It helps me to think of faithful presence this way: Most outside observers would assume that finishing seminary and being ordained were the crowning achievements of my past year. Do not misunderstand me. It was a tremendous amount of work testing the limits of my intellect…and patience. I do indeed praise God for having brought my family and me to that particular place in life and ministry. It is a profound privilege and responsibility to proclaim the gospel and administer sacraments. However those who know me best know, and in some cases are exceedingly frustrated by the fact that I would prefer to be called by my first name rather than “Reverend” or even “Pastor.” I’ll admit this preference is somewhat misguided, but it’s not without cause.
Ascending the ranks of the “professionally religious” does not a faithful presence guarantee. Oddly enough it often fosters the opposite, further removing the “Reverend” from the present. I could fill volumes with all the points I'd like to make to my deist friends, atheist friends, borderline Satanic friends, LGBTQ friends, and “I-just-don’t-care-about-that-BS” friends. But I won’t have any of those particular friends without going to tremendous efforts to be faithfully present among them. It would be a relatively simple matter to write about intimacy with God, rationale for the existence of God, choosing good over evil, human sexuality as it relates to faith, or even the difference that any of it makes. If you’re reading this you would likely read that because, to some extent, you already know me. Then you would realize that most everything I wrote has already been written by someone else…and in much better prose.
On the other hand if you didn’t know me it would take some time before you cared about my thoughts. You would have to trust me before you allowed yourself to enter into such intense dialogue. You would want some assurance that your own thoughts and concerns would be legitimately heard. Believe it or not being introduced as “Reverend” or “Pastor” does not expedite that process the way it may have in the past, especially not within the current post-Christian cultural climate.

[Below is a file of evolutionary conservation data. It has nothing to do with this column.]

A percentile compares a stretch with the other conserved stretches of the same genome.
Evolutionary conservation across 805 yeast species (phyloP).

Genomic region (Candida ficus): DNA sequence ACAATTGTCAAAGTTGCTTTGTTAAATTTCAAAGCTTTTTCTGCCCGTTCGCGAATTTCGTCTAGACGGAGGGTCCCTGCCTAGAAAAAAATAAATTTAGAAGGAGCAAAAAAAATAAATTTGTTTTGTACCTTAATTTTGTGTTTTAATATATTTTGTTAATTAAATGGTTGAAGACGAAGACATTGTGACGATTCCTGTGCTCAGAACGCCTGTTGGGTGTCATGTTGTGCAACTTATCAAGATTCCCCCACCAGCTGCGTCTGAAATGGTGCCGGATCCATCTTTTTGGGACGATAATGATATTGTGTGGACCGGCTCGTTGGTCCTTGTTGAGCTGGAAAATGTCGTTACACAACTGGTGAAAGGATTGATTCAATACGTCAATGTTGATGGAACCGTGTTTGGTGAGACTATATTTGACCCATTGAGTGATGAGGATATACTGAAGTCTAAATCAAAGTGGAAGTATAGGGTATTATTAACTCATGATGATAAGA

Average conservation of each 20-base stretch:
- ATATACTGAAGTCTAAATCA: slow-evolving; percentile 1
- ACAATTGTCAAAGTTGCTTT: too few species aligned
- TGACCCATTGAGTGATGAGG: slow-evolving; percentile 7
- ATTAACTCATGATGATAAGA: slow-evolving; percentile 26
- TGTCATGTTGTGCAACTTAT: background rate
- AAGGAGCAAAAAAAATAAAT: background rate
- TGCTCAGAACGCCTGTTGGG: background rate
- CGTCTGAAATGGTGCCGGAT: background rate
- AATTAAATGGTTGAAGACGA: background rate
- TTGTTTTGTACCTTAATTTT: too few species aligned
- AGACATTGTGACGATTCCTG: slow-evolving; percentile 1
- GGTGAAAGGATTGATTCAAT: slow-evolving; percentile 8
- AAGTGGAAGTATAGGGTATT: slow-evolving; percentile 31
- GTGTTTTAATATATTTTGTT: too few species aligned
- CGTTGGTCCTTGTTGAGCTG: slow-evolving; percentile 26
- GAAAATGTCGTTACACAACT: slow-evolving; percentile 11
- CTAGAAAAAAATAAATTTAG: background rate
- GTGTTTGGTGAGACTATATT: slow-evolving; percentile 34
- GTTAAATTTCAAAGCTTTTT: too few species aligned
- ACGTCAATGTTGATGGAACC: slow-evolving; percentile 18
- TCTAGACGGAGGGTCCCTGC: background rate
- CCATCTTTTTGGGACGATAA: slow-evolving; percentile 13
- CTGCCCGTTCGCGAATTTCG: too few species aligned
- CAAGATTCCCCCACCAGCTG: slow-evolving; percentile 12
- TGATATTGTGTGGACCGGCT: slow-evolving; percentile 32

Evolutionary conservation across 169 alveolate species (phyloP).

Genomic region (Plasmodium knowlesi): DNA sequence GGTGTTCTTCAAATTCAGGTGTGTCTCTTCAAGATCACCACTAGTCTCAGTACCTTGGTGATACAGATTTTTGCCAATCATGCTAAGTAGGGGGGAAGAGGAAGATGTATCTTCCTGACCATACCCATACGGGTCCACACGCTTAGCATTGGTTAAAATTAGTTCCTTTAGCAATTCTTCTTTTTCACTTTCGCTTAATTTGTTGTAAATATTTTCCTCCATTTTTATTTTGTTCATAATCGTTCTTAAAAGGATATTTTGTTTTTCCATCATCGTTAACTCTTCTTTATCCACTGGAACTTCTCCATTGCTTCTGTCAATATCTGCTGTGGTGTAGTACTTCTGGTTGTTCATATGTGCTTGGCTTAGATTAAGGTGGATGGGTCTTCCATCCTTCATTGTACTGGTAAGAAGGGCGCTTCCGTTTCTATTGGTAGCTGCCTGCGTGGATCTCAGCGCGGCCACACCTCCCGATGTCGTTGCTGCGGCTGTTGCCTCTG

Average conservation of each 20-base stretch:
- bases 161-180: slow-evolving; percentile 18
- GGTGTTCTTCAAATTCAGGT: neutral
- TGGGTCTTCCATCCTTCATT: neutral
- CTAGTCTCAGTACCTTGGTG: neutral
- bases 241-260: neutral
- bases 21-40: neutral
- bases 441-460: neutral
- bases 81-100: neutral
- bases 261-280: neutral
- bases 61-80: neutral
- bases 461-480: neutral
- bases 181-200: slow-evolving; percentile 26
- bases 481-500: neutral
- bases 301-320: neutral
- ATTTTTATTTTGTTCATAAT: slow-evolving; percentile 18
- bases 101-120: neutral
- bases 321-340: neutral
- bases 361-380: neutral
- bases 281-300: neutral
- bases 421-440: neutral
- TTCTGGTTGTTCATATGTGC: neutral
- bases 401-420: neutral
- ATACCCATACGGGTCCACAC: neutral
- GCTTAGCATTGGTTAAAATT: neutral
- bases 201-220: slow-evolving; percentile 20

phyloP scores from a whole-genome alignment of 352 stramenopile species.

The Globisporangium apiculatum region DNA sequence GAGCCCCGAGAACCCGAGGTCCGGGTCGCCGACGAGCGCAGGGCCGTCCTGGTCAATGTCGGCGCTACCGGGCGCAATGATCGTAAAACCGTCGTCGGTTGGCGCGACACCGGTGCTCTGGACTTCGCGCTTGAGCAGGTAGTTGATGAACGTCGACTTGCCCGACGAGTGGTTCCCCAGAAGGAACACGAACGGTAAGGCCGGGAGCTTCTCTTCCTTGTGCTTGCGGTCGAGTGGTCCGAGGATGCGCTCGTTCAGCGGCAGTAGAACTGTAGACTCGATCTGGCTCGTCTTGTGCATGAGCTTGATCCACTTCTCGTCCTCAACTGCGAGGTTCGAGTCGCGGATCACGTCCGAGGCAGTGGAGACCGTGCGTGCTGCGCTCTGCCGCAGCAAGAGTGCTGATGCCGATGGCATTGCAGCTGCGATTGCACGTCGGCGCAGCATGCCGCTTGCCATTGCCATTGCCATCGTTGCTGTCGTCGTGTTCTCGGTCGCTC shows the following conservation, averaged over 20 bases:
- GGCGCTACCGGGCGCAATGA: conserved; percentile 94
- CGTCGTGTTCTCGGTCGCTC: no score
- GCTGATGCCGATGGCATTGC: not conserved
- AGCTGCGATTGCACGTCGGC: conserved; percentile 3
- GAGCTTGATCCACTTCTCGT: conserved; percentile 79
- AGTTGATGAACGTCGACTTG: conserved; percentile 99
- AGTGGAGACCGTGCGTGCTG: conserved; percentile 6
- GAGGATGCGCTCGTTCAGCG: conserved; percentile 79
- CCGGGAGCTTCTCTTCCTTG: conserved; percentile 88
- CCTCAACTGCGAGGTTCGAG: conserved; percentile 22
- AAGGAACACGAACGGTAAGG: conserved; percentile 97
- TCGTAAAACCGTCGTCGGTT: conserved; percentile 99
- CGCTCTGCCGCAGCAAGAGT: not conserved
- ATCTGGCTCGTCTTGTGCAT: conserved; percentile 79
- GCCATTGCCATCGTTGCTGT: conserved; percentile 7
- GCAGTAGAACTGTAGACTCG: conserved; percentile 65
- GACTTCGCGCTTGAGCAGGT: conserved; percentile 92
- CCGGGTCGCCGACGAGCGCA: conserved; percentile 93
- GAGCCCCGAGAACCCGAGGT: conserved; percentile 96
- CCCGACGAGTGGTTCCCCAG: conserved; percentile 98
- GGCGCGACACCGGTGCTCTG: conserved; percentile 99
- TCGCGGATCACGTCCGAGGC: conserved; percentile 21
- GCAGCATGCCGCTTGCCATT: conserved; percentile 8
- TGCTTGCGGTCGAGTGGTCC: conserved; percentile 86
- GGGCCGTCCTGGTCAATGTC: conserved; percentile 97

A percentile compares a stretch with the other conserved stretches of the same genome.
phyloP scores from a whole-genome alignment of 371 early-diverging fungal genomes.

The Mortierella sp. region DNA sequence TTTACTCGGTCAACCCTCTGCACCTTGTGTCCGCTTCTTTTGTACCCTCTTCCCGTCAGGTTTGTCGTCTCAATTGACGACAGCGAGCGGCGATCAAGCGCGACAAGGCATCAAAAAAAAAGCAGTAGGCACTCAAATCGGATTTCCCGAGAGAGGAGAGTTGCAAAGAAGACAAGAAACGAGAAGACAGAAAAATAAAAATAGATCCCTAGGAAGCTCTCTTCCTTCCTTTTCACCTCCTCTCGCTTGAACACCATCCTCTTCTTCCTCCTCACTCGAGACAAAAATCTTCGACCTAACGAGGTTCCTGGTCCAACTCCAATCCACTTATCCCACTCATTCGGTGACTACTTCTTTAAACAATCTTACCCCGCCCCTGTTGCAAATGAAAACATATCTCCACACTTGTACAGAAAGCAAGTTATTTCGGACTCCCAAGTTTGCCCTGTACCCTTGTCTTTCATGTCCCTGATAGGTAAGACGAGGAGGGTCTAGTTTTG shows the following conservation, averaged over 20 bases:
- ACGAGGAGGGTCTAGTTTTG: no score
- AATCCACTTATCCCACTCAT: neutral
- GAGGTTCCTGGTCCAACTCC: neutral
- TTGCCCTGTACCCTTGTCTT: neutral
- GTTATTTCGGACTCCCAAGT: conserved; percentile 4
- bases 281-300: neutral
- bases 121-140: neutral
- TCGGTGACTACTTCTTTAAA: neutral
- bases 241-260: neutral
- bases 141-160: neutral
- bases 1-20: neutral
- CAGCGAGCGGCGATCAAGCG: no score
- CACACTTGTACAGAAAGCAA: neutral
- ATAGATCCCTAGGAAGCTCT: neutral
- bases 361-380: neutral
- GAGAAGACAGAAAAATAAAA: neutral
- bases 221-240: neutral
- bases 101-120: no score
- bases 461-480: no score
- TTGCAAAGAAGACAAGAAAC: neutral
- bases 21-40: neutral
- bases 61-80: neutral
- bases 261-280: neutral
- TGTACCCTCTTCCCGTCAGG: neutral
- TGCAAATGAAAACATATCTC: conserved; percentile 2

So about my year… Like you, I did a lot of stuff. Some of the stuff I did was more important than other stuff I did. I think I probably did at least one significant thing that could potentially identify me as within each of Hunter’s three categories of Christian; conservative, progressive, and separatist. That alone is strangely satisfying. It’s not that I don’t enjoy or find fulfillment in my relationships with other Christians. I certainly do and am immensely blessed by them. I only hope that we could find it within ourselves to wade out a bit further into uncharted territory. When I think about what I have done over the past year I am most excited by the opportunities to be a faithful presence among those friends, and I do call them friends, who would otherwise never willingly expose themselves to the good news of Jesus Christ. There is an element of anticipation within the considerable risk of faithful presence that makes the next year worth looking forward to.